Gold is quite odd. It is not really a productive asset in the sense of most investment vehicles. It offers neither capital appreciation or yield. The only thing which works in gold’s favour is basic supply and demand – that is the demand for the gold exceeding the existing stock both above, and below, the ground.
We can be fairly certain, from World Gold Council figures, a total of 186,700 tons of gold has ever been mined up to 2016. This is still an estimate – albeit a fairly accurate one. At the same time the proven gold reserves thought to be available, by the US Geological Survey, estimates there to be about 52,000 tons still to be mined.
In case you are having difficulty visualising what 186,700 tons of gold looks like, here is an illustration based on the Statue of Liberty. Given this is the total of all gold mined, you can see that, physically, there is not a lot of it. It works out to about .8 of an ounce for each person on the planet.
Gold production is now thought to have peaked. This is because the easily accessible ore, and veins have all been reached. The remaining 52,000 tons is more difficult to get to. Combine this with the fact that mining has become more environmentally sensitive, and it is easy to see why supply will easily be taken up by demand.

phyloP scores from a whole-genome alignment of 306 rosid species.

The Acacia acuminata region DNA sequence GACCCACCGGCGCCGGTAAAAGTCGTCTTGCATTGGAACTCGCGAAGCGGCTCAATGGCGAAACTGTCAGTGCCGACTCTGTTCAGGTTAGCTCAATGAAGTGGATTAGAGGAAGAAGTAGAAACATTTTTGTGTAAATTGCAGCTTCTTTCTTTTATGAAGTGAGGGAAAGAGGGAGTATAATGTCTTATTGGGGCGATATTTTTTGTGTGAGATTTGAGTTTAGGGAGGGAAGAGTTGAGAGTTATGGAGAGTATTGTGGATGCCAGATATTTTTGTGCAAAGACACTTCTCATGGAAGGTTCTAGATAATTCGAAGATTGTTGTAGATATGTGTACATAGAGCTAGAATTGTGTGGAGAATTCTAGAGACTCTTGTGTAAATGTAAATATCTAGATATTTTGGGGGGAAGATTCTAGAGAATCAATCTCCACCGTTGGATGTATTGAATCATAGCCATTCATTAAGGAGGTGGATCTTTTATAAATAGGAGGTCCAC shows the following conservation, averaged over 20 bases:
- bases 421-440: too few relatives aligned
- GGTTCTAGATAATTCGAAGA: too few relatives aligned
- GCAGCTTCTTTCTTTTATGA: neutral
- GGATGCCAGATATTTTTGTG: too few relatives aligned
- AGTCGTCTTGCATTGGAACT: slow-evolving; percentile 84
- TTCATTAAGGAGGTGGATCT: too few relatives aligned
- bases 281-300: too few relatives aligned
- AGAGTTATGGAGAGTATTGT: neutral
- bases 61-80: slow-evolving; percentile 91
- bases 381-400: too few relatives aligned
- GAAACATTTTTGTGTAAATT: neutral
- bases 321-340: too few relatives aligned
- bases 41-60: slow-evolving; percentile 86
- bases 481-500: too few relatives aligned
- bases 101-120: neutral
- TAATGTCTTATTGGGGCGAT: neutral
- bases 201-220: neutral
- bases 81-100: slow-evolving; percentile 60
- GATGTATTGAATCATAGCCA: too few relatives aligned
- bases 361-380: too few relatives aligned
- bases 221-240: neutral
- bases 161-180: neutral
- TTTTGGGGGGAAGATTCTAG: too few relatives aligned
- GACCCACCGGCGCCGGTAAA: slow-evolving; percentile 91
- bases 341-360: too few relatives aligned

The major use of gold is for jewellery. This amounts to over 2000 tons per year and represents half of the total demand for gold overall, the rest being made up of electronic, dental, and other industrial uses. India and China have the biggest demand for gold. The remaining 1500 tons is taken up by investment demand by both central banks and private investors.
The average cost of production of gold is $700 an ounce. This assumes a balance of supply and demand. As demand goes up, the price goes up accordingly. The inverse is also true of course.
This makes 186,700 tons of gold worth about $7.1 trillion at today's gold price.
The total of the world's pension fund assets was just over $36 trillion in 2016, add to this $7.4 trillion in sovereign wealth funds globally, and you reach $43.4 trillion.